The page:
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It was the period of Al Jarreau, Journey and The Police.  I was 13 years old.  I had just come back from school with a message for my parents.

“They’re not offering Commerce in my school,” I said, and promptly burst into tears.

My parents didn’t understand the intensity of my emotions and dismissed it as a phase all teenage girls go through.  After all, what could possibly be so terrifying about cooking classes?

In the old days, female students were streamlined into “Commerce” and “Home Science” depending on their inclination.  Having grown up in a predominantly male environment, I had an aversion for cooking, sewing and cleaning, all of which were covered in the Home Science stream.  As I scanned through my Home Science text book that night, I shivered.  I read Chapter 1, Safety Measures on Using a Stove.  I burst into tears again.  They’re going to marry me off early,  I thought to myself.  When I eventually nodded off to sleep, my dreams were filled with visions of child brides, toothless husbands and exploding stoves.

As fate would have it, within a week, the school had a new teacher who could teach Commerce, and all students were quickly segregated to the respective streams based on their primary school grades.  It was a simplistic method and an overly easy way out for the administrative office – the ones in the first two classes were put in Commerce, while the rest were put in Home Science, presumably so that they could be married off easily upon completion of high school.  As a naive 13-year-old, I didn’t think too much of it.  All that mattered to me was that I didn’t have to study Home Science.  In one careless, uncomplicated decision, my fate was sealed.  I studied Commerce, went on to become an accountant, and got married at the ripe old age of 32.  I also did not encounter any exploding stoves.

******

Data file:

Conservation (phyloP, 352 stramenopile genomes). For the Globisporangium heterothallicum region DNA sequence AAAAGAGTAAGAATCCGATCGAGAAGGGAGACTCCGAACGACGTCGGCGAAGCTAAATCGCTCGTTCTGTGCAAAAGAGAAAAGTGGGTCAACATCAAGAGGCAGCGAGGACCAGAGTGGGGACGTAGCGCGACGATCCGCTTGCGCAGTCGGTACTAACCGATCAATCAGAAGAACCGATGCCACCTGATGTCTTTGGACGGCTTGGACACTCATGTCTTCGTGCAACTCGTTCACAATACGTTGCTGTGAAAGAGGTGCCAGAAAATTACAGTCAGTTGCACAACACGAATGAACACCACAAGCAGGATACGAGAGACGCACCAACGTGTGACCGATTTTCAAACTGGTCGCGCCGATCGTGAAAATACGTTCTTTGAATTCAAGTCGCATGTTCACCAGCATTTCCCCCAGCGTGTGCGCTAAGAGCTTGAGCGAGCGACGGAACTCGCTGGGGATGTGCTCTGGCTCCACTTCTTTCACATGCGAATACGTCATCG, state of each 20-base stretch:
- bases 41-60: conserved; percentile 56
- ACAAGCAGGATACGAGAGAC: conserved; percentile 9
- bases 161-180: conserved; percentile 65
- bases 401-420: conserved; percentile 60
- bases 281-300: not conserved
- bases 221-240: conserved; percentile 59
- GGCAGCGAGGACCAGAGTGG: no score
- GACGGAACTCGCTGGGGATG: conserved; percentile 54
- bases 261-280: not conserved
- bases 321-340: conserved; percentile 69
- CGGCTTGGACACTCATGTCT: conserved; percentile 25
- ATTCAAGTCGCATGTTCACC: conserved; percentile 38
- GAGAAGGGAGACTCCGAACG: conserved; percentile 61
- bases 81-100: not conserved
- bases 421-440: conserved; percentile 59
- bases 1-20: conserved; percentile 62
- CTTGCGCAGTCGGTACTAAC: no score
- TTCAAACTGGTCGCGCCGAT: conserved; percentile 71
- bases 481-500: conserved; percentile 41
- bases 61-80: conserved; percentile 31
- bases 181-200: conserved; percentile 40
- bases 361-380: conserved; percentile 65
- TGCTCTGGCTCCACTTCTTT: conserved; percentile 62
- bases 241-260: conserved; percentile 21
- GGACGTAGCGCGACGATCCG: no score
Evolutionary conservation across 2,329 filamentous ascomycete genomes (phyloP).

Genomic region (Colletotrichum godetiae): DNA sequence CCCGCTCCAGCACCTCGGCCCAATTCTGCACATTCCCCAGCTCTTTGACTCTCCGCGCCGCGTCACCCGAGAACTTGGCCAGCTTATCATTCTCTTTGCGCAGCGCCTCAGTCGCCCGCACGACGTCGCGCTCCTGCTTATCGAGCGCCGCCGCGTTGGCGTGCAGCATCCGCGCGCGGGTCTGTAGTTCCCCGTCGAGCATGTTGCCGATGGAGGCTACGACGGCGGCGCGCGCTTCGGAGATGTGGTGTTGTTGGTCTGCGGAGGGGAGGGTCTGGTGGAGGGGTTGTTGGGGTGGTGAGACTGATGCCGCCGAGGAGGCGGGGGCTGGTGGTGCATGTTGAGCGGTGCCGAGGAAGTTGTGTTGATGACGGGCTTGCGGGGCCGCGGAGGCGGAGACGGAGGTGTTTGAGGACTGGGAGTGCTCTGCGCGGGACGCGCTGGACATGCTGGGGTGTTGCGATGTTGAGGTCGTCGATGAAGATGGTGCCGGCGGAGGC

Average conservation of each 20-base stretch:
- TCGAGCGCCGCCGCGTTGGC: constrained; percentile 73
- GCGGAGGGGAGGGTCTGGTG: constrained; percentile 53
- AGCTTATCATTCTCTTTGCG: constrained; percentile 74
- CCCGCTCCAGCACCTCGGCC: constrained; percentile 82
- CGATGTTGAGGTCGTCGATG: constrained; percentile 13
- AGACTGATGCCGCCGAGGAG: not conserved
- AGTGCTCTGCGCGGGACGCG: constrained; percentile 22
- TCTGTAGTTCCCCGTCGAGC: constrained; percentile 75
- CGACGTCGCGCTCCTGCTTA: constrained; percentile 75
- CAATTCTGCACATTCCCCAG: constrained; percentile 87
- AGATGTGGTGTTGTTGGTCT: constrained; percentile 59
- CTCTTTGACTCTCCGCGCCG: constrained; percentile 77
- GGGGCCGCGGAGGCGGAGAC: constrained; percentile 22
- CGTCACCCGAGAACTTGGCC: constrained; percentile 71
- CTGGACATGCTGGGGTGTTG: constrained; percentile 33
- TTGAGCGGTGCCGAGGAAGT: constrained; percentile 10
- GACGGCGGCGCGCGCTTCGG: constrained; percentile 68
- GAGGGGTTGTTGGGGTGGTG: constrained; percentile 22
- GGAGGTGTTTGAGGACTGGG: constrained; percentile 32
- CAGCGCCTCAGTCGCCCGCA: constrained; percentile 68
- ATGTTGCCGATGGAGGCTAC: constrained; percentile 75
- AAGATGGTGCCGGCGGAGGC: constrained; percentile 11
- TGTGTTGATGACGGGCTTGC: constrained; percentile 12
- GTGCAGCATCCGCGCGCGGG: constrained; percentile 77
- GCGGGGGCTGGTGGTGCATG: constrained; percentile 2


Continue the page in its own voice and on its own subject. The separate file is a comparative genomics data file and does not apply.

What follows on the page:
My friend, Adle, who currently lives in Canada, initiated our class reunion.  Once she got the ball rolling, Janice and Ivy managed to get flight tickets from Australia and France, and soon after that, we got the locals to commit to a date.  Other than a grand get-together at Simply Mel’s, a smaller group of us decided to spend the day cooking at Bayan Indah.  With the help of Yvonne, our Malaysian liaison, we locked in a date with Rohani Jelani and gave her a list of dishes we wanted to learn how to cook.  Over the years, we had all developed a mutual appreciation for good food and, via Facebook, we shared our love for it.  As such, it made perfect sense to consolidate our discussions and organise a private class with the affable Rohani Jelani.  I have said so much of her and her classes in previous posts (see links below), and I will not hesitate in recommending Bayan Indah to those who want to learn hands-on cooking in a warm, friendly environment.

******

And so we toiled over the stove as we whipped up ayam percik, briyani, rendang, fish curry, char koay teow and tako, not always with the ease of experienced chefs, but with laughter, camaraderie and intimacy that only old friends can understand.

Thirty years later, without the benefit of attending Home Science classes, it feels like we’ve finally come full circle.

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Bayan Indah’s website – www.bayanindah.com

Past posts on Bayan Indah:
Cooking Class with Rohani Jelani at Bayan Indah
A Second Cooking Class at Bayan Indah

 

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Chicken rendang

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Table setting

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Ayam percik

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Janice working the blender

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Char koay teow

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Yvonne and Ivy looking chirpy

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Fish curry

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Easy briyani

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Rohani Jelani with Adle

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A birthday cake for Rohani

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A satisfying labour of love

I was already in bed when Bald Eagle came home from work.  As he reached over to kiss me, I could detect a faint smell of coffee on his breath.  To be specific, it smelled like caramel latte.  To be even more precise, it smelled like the caramel latte macaron I had just bought from Delectable by Su that evening which I hoped to savour the next day.